Who is EDUG?
If you have found your way this far then you may already know a little about EDUG and DIERS, and its work on emergency relief system design. But in case you don’t here is some brief information about who the EDUG group is, what EDUG do and how to join EDUG. Sources of further information and the member organisations of EDUG are given below.
EDUG is the European DIERS Users’ Group and the word DIERS stands for The Design Institute for Emergency Relief systems. In other words, EDUG is a working group of (mainly) Europeans who work on emergency relief system design using technology developed by DIERS. Members also carry out research in this field and are often involved in developing guidance and standards.
The member of EDUG are industrialists, consultants and academics who are working in the field of process and plant safety in their day to day professional lives: it is, if you like, a self-help group of people who get together once a year to discuss safety related activities, applications and problems that may be of mutual interest. Some of the member also do research into developing the technology further or are involved in developing European standards and regular updates are given. We take it in turns to host the meetings in our normal places of work and try to keep the cost of what we do as low as possible.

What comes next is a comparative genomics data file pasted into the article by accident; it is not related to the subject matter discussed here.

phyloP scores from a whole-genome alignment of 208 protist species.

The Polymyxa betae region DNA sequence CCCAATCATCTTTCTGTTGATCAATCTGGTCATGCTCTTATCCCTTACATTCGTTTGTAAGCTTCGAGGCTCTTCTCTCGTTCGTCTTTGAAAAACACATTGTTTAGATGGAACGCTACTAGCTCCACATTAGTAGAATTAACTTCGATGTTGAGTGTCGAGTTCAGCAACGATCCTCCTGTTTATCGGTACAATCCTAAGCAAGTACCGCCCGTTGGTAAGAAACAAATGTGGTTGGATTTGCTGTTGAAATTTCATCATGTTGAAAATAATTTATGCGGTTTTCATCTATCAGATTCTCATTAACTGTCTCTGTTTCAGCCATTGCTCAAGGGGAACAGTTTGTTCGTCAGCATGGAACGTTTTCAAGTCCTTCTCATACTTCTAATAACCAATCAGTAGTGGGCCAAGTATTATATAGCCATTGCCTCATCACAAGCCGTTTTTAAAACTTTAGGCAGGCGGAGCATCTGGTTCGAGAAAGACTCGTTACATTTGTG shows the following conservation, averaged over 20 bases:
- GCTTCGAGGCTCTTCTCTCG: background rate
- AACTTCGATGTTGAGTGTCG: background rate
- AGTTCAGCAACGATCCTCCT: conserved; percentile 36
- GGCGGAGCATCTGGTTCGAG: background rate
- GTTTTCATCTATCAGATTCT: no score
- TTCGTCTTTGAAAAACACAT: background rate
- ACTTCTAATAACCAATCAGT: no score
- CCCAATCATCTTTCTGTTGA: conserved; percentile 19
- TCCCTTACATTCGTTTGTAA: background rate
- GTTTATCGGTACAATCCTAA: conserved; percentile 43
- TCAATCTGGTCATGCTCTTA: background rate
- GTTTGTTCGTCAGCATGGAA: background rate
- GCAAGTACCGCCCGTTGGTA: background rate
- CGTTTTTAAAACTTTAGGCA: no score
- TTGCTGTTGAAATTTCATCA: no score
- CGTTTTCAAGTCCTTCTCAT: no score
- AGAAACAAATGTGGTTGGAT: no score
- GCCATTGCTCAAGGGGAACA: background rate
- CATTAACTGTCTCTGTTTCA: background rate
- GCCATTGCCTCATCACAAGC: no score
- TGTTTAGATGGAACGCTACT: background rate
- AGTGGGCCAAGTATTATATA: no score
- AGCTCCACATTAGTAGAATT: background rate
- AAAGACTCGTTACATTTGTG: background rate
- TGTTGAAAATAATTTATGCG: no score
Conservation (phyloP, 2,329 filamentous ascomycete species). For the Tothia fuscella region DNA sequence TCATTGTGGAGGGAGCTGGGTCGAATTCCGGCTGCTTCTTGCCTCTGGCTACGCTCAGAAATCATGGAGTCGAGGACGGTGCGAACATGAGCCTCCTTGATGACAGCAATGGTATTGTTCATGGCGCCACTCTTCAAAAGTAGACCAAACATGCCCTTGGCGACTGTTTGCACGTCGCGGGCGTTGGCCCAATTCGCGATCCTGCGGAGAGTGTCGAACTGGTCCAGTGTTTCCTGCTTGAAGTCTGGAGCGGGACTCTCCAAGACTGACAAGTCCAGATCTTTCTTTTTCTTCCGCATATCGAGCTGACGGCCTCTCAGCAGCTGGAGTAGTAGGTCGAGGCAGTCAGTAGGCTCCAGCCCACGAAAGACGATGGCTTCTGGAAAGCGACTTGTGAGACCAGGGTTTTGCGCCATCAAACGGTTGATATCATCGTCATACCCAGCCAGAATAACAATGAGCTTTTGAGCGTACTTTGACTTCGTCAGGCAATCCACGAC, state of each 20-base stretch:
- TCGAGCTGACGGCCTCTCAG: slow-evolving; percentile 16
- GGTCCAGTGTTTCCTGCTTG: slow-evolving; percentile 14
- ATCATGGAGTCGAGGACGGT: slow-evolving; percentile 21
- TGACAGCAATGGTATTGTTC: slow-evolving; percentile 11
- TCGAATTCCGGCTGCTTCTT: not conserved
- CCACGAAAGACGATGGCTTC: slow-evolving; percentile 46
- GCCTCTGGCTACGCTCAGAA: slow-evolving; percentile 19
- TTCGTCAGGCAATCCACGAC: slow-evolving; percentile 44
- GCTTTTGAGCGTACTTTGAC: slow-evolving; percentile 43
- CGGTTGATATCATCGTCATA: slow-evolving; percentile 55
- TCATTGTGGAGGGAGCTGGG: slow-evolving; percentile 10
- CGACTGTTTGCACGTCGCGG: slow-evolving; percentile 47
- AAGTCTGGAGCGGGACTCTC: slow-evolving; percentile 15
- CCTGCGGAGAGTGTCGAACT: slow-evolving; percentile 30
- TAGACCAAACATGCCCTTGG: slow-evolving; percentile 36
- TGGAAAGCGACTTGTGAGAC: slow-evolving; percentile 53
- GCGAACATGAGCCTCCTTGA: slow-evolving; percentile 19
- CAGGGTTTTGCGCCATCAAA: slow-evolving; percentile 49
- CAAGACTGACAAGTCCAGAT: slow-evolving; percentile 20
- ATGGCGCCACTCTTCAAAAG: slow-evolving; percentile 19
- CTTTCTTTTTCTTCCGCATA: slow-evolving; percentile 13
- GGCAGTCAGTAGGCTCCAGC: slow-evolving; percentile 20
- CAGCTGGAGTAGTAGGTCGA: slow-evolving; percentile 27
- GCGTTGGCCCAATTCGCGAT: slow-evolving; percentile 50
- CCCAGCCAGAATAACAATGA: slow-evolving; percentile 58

Background | About EDUG
DIERS was a consortium of (mainly chemical) companies and organisations originally set up in the USA in 1976, under the auspices of the American Institute of Chemical Engineers (AIChE). Its purpose was to develop the technology and methods needed for designing emergency pressure relief systems for chemical reactors, particularly those in which exothermic reactions are carried out. Such reactions include many classes of industrially important processes including polymerizations, nitrations, diazotizations, sulphonations, epoxidations, aminations, esterifications, neutralizations and many others. Pressure relief systems can be difficult to design, not least because, just as with a can of carbonated drink when it is suddenly opened, what is expelled can be gas/vapour, liquid, or a mixture of the two. For chemical reactions, it requires extensive knowledge of both chemical reaction hazards and fluid flow.
Members of the EDUG board:
Current members of the EDUG board are:
- Juergen Schmidt, CSE Center of Safety Excellence, Germany
- Arthur Graham, Syngenta, UK
- Francis Stoessel, Swissi, Switzerland
Would you like to join us?
If you want to join in our activities then EDUG welcomes new participants who also work in this area – but we do expect you to become actively involved. Our meetings are friendly but technical in nature and the EDUG forum would not be appropriate for presentations of a purely commercial or sales content.
If you have questions or want to join the group, please leave a message to:
mail Juergen Schmidt, CSE-Institut
Previous Meetings & Locations:
2014 – Buxton, UK
2013 – Chantilly (near Paris), France
2012 – Kilkenny, Ireland
2011 – Hamburg, Germany (Leser Joint meeting)
2010 – Milan, Italy
2009 – Amsterdam, Netherlands
2008 – St. Petersburg, Russia
2007 – Frankfurt, Germany
2006 – London, UK
2005 – Lyon, France
1997 – Ludwigshafen, Germany